Austin Announces Increased Air Operations, Force Deployments to Australia

Defense Secretary Lloyd J. Austin III revealed Sept. 16 further air defense cooperation measures with Australia and that more U.S. troops will be heading there, going beyond President Joe Biden’s announcement a day earlier that the United States and United Kingdom will share nuclear submarine technology with the Pacific ally in the face of a growing threat from China.

Speaking alongside Secretary of State Antony J. Blinken and their Australian counterparts at the State Department, Austin said the U.S. and Australia will increase exercises, training, and sharing of defense technology.

“We will continue to explore … greater and more frequent engagement and air capabilities,” Austin said. “More training opportunities for our ground forces and increasing our logistical footprint in Australia as well.”

In his first hint at what the now overdue force posture review may reveal, the Secretary indicated Australia will receive more U.S. troops.

“Today, we endorsed major force posture initiatives that will expand our access and presence in Australia,” Austin said in his opening statement, noting further force integration and interoperability would be part of that effort.

Australian Defense Minister Peter Dutton said that would mean more basing for American troops.

“I do have an aspiration to make sure that we can increase the numbers of troops. Through the rotations, the air capability will be enhanced, our maritime capability enhanced, and certainly the force posture enhanced,” Dutton said. “And if that includes basing and includes the storage of different ordnances, I think that is in Australia’s best interest.”

The Australians said the air cooperation agreement would span all platforms, with Dutton pointing to the multinational Talisman Sabre exercise with the U.S. in July.

In August 2020, B-1s operating from Andersen Air Force Base in Guam and B-2s from Naval Support Facility Diego Garcia participated in a training exercise, dropping training bombs at three Australian training locations. In November, the U.S. and Australia formalized an agreement to cooperate on the development of long-range prototype hypersonic weapons. Austin did not respond to specific questions about the bombers or hypersonic weapons cooperation.

Dutton also said Australia and the U.S. reached a “space framework agreement” to increase his country’s space knowledge and capabilities, but Austin declined to elaborate.

A China Heavy Meeting

The annual “2+2” meeting, held in Washington, D.C., this year due to tight COVID restrictions in Australia, focused heavily on security in the Indo-Pacific region.

Australia and China are in a detente stretching 12 months since Australian comments that the origin of the new coronavirus needs further investigation. China slapped back with export restrictions on Australian agriculture and wine.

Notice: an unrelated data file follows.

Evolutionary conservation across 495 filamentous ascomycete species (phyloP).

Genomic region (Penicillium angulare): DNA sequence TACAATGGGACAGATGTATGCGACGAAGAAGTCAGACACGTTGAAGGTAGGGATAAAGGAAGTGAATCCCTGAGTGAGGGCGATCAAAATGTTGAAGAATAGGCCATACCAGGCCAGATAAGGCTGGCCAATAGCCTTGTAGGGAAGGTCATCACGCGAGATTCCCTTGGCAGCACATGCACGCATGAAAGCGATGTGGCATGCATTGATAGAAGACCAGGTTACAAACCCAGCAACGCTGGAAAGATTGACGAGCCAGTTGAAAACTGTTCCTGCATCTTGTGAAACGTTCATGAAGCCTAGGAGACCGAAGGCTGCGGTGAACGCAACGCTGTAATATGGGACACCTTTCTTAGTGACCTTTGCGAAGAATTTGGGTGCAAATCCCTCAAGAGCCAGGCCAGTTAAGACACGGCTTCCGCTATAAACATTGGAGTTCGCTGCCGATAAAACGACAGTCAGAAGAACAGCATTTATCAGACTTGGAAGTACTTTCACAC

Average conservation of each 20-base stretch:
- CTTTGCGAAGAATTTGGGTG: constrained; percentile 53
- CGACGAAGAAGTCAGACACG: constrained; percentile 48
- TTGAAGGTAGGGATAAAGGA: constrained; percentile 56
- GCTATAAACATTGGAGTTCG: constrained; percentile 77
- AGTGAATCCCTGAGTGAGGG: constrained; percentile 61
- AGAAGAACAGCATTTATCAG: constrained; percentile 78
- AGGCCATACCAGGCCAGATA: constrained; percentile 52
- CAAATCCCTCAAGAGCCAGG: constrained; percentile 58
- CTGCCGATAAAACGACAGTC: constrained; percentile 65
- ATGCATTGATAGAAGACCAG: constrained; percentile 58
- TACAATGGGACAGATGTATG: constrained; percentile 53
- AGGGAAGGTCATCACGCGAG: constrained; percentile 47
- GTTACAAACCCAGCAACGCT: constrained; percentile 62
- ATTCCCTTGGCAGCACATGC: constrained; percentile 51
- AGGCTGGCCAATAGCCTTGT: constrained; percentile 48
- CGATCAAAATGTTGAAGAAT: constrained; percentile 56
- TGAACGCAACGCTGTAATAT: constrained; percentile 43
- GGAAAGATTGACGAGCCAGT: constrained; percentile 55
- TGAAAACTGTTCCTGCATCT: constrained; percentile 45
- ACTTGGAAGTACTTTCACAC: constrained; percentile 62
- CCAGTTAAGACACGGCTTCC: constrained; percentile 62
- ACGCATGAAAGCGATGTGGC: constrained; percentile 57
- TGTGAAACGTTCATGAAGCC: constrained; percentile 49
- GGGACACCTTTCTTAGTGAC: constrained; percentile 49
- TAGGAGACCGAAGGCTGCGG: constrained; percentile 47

China also reacted swiftly to the deal for sharing nuclear submarine technology, calling the move an arms race and promising retaliation.

Australian China-watchers predict further Chinese cyberattacks on Australia but admit the relationship is already at a low with no high-level dialogue occurring between the two nations.

Blinken sought to assure that the United States will not leave Australia alone “on the pitch.”

“The United States will not leave Australia alone,” the Secretary of State said. “We’ve raised publicly and privately our serious concerns about Beijing’s use of economic coercion against Australia.”

Meanwhile, Australia and the United States are now faced with a resulting deterioration in their relationships with France, which loses a major submarine agreement with Australia. The French minister of defense did not respond to an Air Force Magazine request for comment. France moved to demonstrate its displeasure, reportedly canceling a celebration of the U.S. defense partnership scheduled for its embassy in Washington.

Austin also downplayed rising tensions with China in a response to a question from Air Force Magazine.

“On the issue of China, let me just emphasize upfront that this agreement, this relationship, is not aimed at anything or anyone,” he said. “The intent here is to help improve our trilateral cooperation and our capabilities across the board.”

The Australian defense minister was less coy, saying it was indeed about China.

“This is not the first time that we’ve seen different outbursts from China in terms of Australia’s position,” Dutton said in response to the same question.

“It’s formed the basis of much of our discussion here with our colleagues—very significant uncertainty, and more so than any time since the Second World War,” he added later. “We do believe it’s in Australia’s national security interests to deepen our relationship with the United States.”

Under the new trilateral security agreement, dubbed “AUKUS” for Australia, U.K., and U.S., officials will spend the first 18 months determining a path forward for sharing nuclear submarine technology to build a fleet of Australian nuclear-powered submarines. Dutton said the current Royal Australian Navy fleet of conventional diesel submarines will undergo a life extension in 2026 that will take it to the 2040s.

The capabilities that nuclear-powered submarines could deliver to Australia will greatly increase Australia’s reach and help Australia safeguard the Pacific, Dutton said.

AUKUS will also include defense cooperation in areas of artificial intelligence, quantum computing, cybersecurity, and additional undersea capabilities.